Awi-Kuesaay: Known as the “witched rock” or “spirit rock,” this ringing rock east of Lake Hodges is associated with the ancient village of San Pasqual and is noted in early stories as a place where a kuesaay could ring the rock and call the east wind (Carrico 2014; Roberts 1917:117).  This rock formation played a major role in defeating Yuman (Quechan) intruders into San Pasqual Valley sometime in the 1830-1860 era (Carrico 2014; JPH 1925).

Awi-Kwapay: This rock is near the Vallecitos Adobe in the eastern desert.  According to some elders an important Kumeyaay leader and singer of the old songs including the Fire Dance once sat on this rock.  It is said that if one goes to the rock and is good of heart and spirit the old songs and stories can be faintly heard (Wilson 1958:5-6; Elliott 2014: Interview)

Stonewall Peak: According to a story related by J. P. Harrington a fearsome Kumeyaay monster lived in an overhang on the west side of this prominent peak in the Cuyamacas.  Additionally it has always been known as place of power in part because of the presence of teaxon/teahon a type of soapstone.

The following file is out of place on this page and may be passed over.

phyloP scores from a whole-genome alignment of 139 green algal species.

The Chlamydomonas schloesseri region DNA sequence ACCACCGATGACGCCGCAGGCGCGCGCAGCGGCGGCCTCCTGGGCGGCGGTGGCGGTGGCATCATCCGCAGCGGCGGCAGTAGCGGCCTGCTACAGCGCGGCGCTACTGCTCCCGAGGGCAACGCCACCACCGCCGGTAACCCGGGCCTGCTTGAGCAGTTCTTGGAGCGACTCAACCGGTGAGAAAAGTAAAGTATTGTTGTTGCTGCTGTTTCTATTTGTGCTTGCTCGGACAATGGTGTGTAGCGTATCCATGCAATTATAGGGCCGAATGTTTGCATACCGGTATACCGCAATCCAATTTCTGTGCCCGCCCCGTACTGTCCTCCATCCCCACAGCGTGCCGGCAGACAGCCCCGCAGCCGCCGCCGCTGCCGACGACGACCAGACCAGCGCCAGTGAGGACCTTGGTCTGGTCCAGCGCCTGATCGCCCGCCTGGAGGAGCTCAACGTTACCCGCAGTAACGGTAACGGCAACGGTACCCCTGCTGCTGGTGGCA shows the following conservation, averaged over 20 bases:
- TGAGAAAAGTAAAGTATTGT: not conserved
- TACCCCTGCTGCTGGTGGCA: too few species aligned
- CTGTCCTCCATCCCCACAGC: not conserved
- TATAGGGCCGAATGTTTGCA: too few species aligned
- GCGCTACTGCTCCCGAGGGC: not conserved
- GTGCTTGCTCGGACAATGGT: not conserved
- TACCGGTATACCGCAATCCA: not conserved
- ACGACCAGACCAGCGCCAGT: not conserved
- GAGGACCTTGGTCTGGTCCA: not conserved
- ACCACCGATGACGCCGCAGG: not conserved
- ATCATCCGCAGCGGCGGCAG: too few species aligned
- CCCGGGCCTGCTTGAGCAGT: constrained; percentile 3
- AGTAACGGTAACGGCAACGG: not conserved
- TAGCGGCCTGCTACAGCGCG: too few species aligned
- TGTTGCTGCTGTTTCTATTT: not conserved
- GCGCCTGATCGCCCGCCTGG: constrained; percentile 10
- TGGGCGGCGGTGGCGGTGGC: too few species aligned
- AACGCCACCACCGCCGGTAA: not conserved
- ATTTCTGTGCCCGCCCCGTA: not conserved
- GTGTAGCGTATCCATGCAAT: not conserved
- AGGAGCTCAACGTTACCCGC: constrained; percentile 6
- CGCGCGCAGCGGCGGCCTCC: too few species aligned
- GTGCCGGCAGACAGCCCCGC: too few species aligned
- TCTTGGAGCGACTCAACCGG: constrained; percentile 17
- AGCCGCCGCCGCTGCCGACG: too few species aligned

Mem-sha-wee: This is a spring with magical powers. Located at Mesa Grande, people who drink from it will always want to return there (Roberts 1917:178-179).

A Look Into the Villages and Place Names in the Viejas Region

Jacunmat: El Corral

Traveling east up river from the mission in the valley that was then called San Luis and later El Cajon towards Viejas, there existed a large village of Tipai.  Because the mission and presidio kept livestock in the valley and built corrals, the village became known as El Corral.  Apparently soldiers on guard duty away from the presidio and mission raped and brutalized several people from this village. Family/clan names at Jacunmat included Meteguir (Duro), Guassalpoc (Guassac), and Cullin.  In 1779 the kwaipay of the village was 26-year old Raphael Maria Cullin.  Interestingly, eight years later in 1787 his father, Francisco listed as 80 years of age, was noted as the kwaipay of the village upon his death, although this may have been an honorary attribution.